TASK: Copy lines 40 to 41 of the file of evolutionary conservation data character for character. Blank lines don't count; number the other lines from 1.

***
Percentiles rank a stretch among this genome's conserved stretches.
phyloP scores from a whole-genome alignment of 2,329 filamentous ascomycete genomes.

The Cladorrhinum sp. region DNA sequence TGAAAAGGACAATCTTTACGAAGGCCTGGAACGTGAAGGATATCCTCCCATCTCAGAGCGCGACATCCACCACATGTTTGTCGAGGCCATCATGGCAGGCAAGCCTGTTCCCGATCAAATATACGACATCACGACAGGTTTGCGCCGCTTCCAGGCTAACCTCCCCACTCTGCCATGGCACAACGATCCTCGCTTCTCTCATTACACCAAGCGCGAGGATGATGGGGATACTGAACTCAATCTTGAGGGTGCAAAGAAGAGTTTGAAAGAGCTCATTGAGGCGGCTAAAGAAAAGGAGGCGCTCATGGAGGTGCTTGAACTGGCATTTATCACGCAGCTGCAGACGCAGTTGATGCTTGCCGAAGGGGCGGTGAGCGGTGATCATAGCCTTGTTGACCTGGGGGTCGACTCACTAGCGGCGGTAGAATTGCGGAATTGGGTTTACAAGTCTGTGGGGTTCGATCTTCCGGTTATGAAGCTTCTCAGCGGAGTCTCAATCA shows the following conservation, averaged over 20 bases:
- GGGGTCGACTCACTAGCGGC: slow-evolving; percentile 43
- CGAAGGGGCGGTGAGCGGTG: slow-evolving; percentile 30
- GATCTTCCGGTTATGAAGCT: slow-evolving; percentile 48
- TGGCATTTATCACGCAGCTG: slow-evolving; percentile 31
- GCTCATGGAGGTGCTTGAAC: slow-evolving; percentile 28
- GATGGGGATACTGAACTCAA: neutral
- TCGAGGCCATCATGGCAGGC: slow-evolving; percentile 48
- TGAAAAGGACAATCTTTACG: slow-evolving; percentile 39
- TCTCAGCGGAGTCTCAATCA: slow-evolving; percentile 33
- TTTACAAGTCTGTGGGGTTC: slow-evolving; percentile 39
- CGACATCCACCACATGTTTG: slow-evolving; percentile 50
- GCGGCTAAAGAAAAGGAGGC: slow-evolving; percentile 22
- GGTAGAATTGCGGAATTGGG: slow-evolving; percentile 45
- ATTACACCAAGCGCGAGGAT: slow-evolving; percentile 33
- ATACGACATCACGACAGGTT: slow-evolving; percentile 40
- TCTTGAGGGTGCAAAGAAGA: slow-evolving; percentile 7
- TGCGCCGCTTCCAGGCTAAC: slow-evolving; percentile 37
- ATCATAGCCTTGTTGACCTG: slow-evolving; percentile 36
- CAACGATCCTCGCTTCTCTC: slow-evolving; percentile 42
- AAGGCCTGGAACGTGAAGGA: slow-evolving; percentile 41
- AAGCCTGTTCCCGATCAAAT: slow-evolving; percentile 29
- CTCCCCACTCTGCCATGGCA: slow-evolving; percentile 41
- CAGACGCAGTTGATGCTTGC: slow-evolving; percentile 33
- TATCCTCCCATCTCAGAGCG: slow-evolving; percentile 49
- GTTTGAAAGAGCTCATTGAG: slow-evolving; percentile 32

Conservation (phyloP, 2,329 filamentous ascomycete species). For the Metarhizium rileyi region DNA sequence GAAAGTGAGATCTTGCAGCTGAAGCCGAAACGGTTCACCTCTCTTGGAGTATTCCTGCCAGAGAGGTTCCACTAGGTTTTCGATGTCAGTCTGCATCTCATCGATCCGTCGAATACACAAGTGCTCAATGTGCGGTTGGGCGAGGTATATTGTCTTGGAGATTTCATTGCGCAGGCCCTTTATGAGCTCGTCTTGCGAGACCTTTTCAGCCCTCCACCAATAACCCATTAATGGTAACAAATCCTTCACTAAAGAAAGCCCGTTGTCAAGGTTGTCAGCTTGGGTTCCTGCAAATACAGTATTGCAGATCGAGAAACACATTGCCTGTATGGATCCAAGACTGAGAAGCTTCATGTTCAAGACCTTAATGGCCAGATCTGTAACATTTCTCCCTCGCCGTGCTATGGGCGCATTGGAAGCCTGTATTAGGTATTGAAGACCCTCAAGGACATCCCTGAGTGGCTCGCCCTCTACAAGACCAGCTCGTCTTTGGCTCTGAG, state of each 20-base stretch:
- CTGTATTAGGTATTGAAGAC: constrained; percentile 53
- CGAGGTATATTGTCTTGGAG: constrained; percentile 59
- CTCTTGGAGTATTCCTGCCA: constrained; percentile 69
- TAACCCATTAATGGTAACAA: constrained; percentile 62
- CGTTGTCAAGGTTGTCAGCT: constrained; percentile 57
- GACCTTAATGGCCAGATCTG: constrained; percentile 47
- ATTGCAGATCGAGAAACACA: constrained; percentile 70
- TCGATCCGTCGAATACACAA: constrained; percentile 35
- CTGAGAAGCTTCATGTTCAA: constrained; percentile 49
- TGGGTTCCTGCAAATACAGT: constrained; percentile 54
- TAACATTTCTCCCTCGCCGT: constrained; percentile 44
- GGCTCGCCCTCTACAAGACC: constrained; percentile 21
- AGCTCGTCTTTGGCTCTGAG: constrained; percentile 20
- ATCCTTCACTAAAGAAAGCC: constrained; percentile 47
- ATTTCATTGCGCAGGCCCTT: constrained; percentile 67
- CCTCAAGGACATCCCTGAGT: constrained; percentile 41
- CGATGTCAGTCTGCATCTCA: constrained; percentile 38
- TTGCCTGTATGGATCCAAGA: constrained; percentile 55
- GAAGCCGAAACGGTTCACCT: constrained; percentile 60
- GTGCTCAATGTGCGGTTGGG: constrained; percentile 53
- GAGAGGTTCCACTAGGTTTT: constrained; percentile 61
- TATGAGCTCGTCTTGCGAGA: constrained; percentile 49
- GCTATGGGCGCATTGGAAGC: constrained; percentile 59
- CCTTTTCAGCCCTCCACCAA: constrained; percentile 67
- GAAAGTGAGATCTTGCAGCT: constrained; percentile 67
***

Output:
- TAACATTTCTCCCTCGCCGT: constrained; percentile 44
- GGCTCGCCCTCTACAAGACC: constrained; percentile 21